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Great review of Lichen, Raven! I've had this on my TBR pile for a while but I think I only bought it because it had Wyndham's name on it. I had no idea what it was about. :console: It sounds great though!

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It is a good book.

 

If you like Wyndham's other work, I think you will like this, even though it is a bit different from his other novels.

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After the Quake

By Haruki Murakami

 

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In January 1995 the Japanese city of Kobe was rocked by a devastating earthquake that claimed the lives of over 6,000 people and left another 300,000 homeless. After the Quake, a collection of six short stories, is author Haruki Murakami

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A Wild Sheep Chase
By Haruki Murakami

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Following the publication of an Insurance company PR bulletin, containing a very ordinary picture of a flock of sheep, a successful copywriter is contacted by a crime boss and sent on the most bizarre adventure imaginable, one that will take him from Tokyo to the far reaches of Hokkaidō in a search for a mystical sheep with a star shaped birthmark on it's back . . .

A Wild Sheep Chase is probably the most bizarre mystery novel I have ever read, but also one of the most enjoyable.

The story centres on an unnamed copywriter who is delivered an ultimatum to track down a sheep that has previously bought good luck to a powerful crime boss whose days are now coming to an end. Hoping that finding the sheep will also bring him luck, the crime boss’s deputy is keen to cement his position as the new leader of his organisation. Threatened with the destruction of his company the copy writer and his girlfriend have no choice but to go on this wild sheep chase, wherever it may lead them.

I really like this book. The narrator, the unnamed copywriter, is a likeable, if cynical chap who has an interesting and engaging way of describing the events that unfold, and the colourful cast of characters he encounters. The writing style is almost classic film-noir, but with an added twist of the surreal. Characters and places are vividly drawn, and the book has a suspiring emotional depth that leaves one with a profound sense of melancholy.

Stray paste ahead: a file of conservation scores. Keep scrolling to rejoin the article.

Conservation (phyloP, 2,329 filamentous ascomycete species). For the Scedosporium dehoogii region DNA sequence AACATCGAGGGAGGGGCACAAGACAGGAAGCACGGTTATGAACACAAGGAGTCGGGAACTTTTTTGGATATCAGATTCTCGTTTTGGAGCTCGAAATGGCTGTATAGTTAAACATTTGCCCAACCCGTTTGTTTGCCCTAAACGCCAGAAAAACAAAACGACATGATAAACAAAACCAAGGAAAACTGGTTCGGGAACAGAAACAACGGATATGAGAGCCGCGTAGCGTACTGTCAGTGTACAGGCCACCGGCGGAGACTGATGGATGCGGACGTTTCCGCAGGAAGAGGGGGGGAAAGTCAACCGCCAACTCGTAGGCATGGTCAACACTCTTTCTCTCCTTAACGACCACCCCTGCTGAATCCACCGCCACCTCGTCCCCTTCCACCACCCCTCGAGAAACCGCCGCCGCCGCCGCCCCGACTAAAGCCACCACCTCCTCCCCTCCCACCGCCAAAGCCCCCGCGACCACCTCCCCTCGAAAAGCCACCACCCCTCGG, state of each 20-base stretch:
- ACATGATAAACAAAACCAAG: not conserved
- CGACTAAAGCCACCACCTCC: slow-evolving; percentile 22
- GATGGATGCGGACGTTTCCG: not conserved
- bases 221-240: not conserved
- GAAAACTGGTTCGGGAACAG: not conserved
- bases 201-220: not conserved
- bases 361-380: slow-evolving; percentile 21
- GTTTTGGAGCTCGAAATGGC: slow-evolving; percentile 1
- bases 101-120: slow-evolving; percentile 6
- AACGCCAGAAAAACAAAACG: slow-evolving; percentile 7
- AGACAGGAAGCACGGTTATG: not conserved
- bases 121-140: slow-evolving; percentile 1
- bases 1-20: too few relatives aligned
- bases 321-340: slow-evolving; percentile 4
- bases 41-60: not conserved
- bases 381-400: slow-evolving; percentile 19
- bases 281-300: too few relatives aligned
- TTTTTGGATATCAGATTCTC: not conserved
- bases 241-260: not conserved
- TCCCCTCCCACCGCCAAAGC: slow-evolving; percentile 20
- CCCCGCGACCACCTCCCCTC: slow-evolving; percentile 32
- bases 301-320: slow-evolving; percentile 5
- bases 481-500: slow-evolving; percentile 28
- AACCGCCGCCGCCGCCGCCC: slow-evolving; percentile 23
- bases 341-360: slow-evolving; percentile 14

This is one of Murakami's earlier novels, and as such it doesn't seem as polished and lyrical as some of his later writing, but that doesn't matter because un-polished Murakami is still way better than anything most other authors will ever achieve.

Highly recommended.

Edited by Raven

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Unseen Academicals
By Terry Pratchett

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Trevor Likely is a lad with an eye for the girls, specifically Unseen University cook and part-time model Juliet Stollop, but they are from two feuding families; Trevor's dad used to play football for the Dimwell Old Pals whilst Juliet's family are staunch supporters of the Dolly Sisters. But then the Patrician decides to take an interest in football, and that can only mean trouble for someone and that someone is feisty head cook Glenda Sugarbean, inventor of the Ploughman's Pie. As Glenda struggles to keep Trevor and Juliet from getting into trouble, it seems trouble has taken a shine to her, in the form of the mysterious Mr. Nutt, and match day is fast approaching - gloing!

Unseen Academicals is the 37th Discworld book, and this time round the subject up for lampooning is football.

Like a lot of recent Pratchett novels, this one is again set in Ankh-Morpork and sees the welcome return of the Unseen University faculty and their new rivals, the staff of Brazeneck College headed up by their new Archchancellor Henry, the former UU Dean.

The story is pretty much standard Pratchett fair; a mysterious force is manipulating events whilst someone with a good deal of common sense tries to work out what is going on. The lead character, Glenda Sugarbean, is an engaging heroine, and the supporting characters are the usual entertaining mix of the interesting, the fun, the evil and the mysterious.

It rattles along at a good ole pace and Pratchett's observations are as sharp as ever and the writing is just good.

And that's pretty much it, really, which is why I was fairly apathetic about the whole novel whilst I was reading it.

It may sound churlish to complain about a book that is so well written, but there isn't a lot here that is particularly new or original.